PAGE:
The Philippines has not detected the Omicron variant among incoming travellers so far. The country has tightened its testing and quarantine requirements for all international travellers.
According to the Department of Health (DoH), individuals above 18 will also be given booster shots in the coming weeks amid the Omicron variant infections worldwide. At present, booster doses are being administered to the A1 to A3 priority categories: workers in frontline health services, senior citizens, and immunocompromised individuals.
The Philippines government has also assigned a faction of private hospitals to prepare for the potential spike in Omicron coronavirus infections.
COVID task force mulls administration of booster shots for A4 category in December due to Omicron threat — Galvez
Read here: https://t.co/jRHH4a0yz6#COVID19PH#WeHealAsOnePH pic.twitter.com/ntrdCAqLId
— National Task Force Against COVID19 (@ntfcovid19ph) November 30, 2021
Are vaccines effective against the Omicron variant?
Even though it is not yet clear whether the effectiveness of current COVID vaccines is less effective against the Omicron variant, vaccines do remain critical to reducing severe disease and death, including against the dominant circulating variant, Delta.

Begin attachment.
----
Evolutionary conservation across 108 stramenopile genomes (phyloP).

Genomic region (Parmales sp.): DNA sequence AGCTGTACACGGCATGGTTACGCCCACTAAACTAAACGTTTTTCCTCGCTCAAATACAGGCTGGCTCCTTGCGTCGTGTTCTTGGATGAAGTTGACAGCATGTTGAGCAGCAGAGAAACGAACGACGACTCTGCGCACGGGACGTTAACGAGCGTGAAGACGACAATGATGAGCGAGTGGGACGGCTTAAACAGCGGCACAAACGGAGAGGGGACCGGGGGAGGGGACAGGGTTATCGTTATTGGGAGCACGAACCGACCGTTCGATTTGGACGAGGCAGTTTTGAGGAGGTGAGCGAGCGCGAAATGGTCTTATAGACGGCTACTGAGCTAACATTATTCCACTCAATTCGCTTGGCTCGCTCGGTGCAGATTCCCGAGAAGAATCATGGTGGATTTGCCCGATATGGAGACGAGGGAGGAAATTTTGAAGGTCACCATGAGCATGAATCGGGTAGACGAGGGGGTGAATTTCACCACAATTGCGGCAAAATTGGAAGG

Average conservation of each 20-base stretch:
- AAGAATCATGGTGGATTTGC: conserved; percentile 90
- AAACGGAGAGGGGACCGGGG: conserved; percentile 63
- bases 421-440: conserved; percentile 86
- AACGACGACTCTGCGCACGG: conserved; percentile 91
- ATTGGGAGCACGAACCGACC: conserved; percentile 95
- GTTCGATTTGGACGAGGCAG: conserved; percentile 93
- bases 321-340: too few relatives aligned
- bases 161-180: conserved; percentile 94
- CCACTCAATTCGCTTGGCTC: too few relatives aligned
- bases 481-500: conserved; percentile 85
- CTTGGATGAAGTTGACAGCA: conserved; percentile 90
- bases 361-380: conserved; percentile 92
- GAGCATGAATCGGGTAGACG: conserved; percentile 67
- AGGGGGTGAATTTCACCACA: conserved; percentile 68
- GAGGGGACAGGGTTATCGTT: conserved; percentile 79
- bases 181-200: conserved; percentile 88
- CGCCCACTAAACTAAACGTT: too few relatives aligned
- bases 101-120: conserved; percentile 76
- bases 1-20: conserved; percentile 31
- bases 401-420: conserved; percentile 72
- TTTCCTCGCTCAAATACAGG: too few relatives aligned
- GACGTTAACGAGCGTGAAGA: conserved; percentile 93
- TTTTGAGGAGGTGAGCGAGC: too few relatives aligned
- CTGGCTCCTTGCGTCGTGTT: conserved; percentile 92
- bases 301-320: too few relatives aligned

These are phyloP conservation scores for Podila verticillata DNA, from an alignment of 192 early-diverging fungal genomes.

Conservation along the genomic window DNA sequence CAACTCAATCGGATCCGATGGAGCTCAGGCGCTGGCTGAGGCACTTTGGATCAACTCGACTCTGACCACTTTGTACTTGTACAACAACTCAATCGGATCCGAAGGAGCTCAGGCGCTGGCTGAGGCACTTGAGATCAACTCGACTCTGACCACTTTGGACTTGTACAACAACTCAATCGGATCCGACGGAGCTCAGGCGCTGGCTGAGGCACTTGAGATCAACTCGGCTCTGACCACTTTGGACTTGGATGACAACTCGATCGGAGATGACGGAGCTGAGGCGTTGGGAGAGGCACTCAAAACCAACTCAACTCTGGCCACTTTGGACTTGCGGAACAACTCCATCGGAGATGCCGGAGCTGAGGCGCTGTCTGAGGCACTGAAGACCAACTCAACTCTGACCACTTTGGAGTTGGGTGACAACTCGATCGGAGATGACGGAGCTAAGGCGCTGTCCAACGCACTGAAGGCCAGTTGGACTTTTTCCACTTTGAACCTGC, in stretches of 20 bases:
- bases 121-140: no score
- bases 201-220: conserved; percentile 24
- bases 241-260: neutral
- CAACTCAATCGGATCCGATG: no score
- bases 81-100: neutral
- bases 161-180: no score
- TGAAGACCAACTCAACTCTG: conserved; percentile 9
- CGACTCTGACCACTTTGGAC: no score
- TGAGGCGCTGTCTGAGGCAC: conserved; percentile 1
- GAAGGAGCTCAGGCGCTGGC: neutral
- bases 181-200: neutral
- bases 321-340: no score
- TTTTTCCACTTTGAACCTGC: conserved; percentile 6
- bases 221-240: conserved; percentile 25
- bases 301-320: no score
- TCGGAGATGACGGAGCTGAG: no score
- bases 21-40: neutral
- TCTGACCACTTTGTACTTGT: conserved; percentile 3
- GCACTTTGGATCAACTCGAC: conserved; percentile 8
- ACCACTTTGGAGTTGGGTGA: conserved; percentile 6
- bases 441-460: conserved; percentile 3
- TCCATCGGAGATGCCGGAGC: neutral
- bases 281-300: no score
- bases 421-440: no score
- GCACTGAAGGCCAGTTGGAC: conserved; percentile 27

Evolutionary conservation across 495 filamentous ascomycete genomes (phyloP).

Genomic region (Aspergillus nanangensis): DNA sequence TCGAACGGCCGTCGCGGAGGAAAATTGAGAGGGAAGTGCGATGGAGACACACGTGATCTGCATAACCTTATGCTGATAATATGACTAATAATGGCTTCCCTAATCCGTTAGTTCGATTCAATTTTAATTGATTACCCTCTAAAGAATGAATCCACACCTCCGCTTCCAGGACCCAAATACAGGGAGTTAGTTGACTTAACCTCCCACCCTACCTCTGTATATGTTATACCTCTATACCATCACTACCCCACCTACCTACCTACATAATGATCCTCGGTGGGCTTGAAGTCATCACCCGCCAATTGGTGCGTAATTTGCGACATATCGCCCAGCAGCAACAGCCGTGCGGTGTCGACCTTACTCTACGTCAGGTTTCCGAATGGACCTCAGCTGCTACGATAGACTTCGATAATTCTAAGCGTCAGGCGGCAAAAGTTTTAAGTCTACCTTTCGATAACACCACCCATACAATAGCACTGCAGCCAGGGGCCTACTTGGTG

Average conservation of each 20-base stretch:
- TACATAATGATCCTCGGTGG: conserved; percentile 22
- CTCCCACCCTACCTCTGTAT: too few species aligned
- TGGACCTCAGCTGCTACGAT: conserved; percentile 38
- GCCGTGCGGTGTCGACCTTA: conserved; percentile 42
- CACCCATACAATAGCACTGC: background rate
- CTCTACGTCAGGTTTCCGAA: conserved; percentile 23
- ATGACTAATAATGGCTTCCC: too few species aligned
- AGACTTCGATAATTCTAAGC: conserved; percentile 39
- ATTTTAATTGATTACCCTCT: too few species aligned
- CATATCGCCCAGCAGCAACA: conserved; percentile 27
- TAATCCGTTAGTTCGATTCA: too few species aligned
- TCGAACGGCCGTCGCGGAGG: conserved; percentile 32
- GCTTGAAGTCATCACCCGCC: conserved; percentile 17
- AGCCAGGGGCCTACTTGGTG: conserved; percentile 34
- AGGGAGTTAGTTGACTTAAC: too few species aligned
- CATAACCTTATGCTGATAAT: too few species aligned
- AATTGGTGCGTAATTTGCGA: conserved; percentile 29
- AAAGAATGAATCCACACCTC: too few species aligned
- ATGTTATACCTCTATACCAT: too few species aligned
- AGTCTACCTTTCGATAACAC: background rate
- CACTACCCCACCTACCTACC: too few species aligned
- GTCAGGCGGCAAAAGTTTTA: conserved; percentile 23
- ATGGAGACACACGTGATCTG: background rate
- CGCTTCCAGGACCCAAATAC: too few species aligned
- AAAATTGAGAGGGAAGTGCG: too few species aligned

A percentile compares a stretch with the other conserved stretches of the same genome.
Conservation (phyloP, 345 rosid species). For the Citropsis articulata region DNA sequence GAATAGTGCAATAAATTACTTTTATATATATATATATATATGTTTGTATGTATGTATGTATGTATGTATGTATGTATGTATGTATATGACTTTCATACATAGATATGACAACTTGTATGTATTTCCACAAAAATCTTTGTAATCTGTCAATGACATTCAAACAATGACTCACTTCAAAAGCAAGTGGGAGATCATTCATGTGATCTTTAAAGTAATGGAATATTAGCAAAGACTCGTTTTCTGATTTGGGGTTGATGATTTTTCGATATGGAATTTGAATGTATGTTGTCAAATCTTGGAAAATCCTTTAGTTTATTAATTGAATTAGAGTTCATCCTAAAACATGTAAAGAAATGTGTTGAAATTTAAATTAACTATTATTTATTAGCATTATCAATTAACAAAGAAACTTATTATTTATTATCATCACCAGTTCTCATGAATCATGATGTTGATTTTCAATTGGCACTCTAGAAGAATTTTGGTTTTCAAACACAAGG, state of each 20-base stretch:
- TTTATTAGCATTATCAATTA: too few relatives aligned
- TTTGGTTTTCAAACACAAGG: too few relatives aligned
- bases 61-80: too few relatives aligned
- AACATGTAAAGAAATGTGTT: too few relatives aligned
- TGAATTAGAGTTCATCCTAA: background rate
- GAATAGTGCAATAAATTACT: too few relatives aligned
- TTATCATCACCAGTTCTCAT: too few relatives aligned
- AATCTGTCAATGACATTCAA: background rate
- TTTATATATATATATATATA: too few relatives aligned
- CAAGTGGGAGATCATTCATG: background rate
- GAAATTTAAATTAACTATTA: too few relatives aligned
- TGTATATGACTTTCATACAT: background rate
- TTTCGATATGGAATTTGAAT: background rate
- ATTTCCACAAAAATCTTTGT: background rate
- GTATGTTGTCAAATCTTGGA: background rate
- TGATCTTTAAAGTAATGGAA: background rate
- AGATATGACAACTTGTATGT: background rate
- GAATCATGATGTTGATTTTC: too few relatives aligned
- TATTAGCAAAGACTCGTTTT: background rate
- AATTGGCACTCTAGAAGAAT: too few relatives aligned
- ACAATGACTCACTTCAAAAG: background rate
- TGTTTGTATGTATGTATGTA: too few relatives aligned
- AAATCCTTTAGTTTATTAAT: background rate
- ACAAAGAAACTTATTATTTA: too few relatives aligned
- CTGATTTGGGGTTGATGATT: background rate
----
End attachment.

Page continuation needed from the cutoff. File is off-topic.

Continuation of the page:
While both vaccination and the virus infection can lead to immunity against the coronavirus, infection carries a risk of severe illness. Experts suggest that boosters of the current vaccines could help people better fend off Omicron, but it is too early to know if an Omicron-specific vaccine or booster could curb the infection rate.
The CEO of drugmaker Moderna also stated that COVID-19 vaccines are unlikely to be as effective against the Omicron variant of the coronavirus as previously, in the case of the Delta variant.
Omicron variant and travel to the Philippines
Starting 28 November 2021, the Philippines government has imposed an entry ban on travellers from South Africa, Botswana, Namibia, Zimbabwe, Lesotho, Eswatini, Mozambique, Austria, the Czech Republic, Hungary, the Netherlands, Switzerland, Belgium, and Italy until 15 December.
Travellers from countries not on the red list will need to follow strict COVID-19 measures, including a 14-day quarantine and PCR tests upon arrival.